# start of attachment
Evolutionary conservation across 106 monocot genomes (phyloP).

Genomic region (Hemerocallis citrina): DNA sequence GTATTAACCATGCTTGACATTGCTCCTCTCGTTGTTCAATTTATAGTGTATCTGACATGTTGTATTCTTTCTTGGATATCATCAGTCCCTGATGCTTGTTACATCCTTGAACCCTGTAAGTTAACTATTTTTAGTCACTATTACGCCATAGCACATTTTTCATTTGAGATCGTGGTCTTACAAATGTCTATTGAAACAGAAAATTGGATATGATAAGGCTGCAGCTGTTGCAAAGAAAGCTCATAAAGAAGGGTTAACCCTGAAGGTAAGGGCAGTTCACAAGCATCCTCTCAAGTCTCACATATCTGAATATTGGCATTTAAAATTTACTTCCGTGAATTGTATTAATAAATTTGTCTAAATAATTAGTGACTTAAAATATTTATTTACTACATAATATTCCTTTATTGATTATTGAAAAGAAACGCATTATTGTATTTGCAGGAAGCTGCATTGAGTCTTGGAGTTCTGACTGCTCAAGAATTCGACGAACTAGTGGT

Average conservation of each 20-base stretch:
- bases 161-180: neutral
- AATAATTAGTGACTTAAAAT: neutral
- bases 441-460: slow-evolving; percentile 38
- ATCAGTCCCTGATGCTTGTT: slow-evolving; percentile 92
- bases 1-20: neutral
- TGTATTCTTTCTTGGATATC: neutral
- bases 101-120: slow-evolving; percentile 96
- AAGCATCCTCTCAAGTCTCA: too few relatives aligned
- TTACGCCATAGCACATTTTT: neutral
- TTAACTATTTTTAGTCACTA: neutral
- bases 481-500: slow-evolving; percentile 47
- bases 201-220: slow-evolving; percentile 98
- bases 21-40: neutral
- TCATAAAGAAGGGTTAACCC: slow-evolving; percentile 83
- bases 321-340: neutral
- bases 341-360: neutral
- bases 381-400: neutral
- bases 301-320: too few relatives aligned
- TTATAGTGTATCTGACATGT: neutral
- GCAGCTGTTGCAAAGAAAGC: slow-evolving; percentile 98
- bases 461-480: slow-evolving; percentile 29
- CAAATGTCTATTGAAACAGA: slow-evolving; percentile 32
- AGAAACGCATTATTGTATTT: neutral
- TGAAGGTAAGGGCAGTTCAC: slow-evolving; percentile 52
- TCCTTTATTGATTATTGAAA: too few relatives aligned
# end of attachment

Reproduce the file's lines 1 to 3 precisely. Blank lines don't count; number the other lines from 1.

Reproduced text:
Evolutionary conservation across 106 monocot genomes (phyloP).

Genomic region (Hemerocallis citrina): DNA sequence GTATTAACCATGCTTGACATTGCTCCTCTCGTTGTTCAATTTATAGTGTATCTGACATGTTGTATTCTTTCTTGGATATCATCAGTCCCTGATGCTTGTTACATCCTTGAACCCTGTAAGTTAACTATTTTTAGTCACTATTACGCCATAGCACATTTTTCATTTGAGATCGTGGTCTTACAAATGTCTATTGAAACAGAAAATTGGATATGATAAGGCTGCAGCTGTTGCAAAGAAAGCTCATAAAGAAGGGTTAACCCTGAAGGTAAGGGCAGTTCACAAGCATCCTCTCAAGTCTCACATATCTGAATATTGGCATTTAAAATTTACTTCCGTGAATTGTATTAATAAATTTGTCTAAATAATTAGTGACTTAAAATATTTATTTACTACATAATATTCCTTTATTGATTATTGAAAAGAAACGCATTATTGTATTTGCAGGAAGCTGCATTGAGTCTTGGAGTTCTGACTGCTCAAGAATTCGACGAACTAGTGGT

Average conservation of each 20-base stretch: